I've been reading quite a few Quaker blogs recently via the QuakerQuaker website - whereas usually in the past my main source of online religious thought was UUpdates, which I still call upon from time to time.
Looking at the Quaker blog Through the Flaming Sword today brought me across this 'definition' for God, which I share pretty much wholeheartedly (and wholemindedly):
I use “God” as a placeholder for the Reality Mystery behind our spiritual or religious experience, whatever that experience is. I say “Reality” because our spiritual or religious experiences are real—they transform us; they bear fruit. They may be completely interior and subjective, but we know they are real because they bring changes that we, and often others, can recognize as real.
And yet our spiritual and religious experiences are a Mystery. They transcend our understanding. Often they transcend our senses. And they transcend usual consciousness. Behind the Reality of our experiences we can sense something deeper that we cannot fully articulate or comprehend. At best we can only glimpse in part where the experience comes from, or why it came, or what it will do to us, or what it means. Its fullness remains a mystery, even after it seems to have stopped unfolding. Some spiritual and religious experience never stops unfolding. I’ve said all this before.
So here it is: for me, “God” is whatever lies behind, or beneath, or inside this experience of unfolding transformation brought on by spiritual or religious experience.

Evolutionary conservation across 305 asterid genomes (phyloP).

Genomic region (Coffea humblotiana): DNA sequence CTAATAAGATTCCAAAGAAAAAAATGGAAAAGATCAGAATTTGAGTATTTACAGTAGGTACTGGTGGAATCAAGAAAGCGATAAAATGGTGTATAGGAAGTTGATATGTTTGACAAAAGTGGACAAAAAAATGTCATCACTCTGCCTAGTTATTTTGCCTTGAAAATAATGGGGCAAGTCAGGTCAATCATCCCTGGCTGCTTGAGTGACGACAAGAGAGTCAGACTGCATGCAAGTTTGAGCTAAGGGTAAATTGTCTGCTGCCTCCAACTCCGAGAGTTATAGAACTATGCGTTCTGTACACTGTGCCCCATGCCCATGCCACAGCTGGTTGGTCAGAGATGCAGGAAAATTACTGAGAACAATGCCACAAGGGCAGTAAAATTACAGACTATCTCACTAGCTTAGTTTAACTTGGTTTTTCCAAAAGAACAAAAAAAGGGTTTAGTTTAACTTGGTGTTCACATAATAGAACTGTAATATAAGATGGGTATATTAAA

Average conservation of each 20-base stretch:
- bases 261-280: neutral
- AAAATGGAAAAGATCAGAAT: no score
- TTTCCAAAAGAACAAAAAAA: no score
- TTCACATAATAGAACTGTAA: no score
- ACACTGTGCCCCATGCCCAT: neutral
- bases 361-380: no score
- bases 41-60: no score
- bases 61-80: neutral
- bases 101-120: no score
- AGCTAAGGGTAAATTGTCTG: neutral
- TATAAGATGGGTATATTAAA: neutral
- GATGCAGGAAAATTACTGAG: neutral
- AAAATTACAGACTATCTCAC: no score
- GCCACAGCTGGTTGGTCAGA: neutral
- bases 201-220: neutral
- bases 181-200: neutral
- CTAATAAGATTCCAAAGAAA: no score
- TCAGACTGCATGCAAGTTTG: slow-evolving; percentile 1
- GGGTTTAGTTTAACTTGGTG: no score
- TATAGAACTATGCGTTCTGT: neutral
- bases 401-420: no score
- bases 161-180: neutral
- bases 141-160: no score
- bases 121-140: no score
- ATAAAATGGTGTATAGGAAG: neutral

I could elaborate, and many people do. For many people, the Mystery does unfold a bit. They know who their God is. They know where their experience comes from. For myself, I can see through the window of my own experiences some distance into a metaphysical landscape that I can describe and in which “God” does have names. Names, plural—different experiences that have taken place in different contexts, that have come a little bit clearer in different ways, and that engage me in relationships with some “who”s.
But even so, some Mystery remains. God works in mysterious ways. Which is to say that we never fully understand our spiritual or religious experience. This is one of the things about religion that drives secular scientists nuts.
But whatever our experience is, whatever our spiritual or religious tradition, these two dimensions remain in common: we know it is real and yet it remains mysterious. So I try to return always to these core definitions based on the commonalities of our experience.
I love elaborating on what my experience—and our shared experience—means. In fact, I love speculating about them, venturing into the territory known to early Friends as “notions”. But that’s because it’s fun, it’s intellectually exciting for me. But it’s not necessary, and it isn’t even very useful a lot of the time. And it can lead to trouble.
So, back I go to the reality and the mystery of real experience."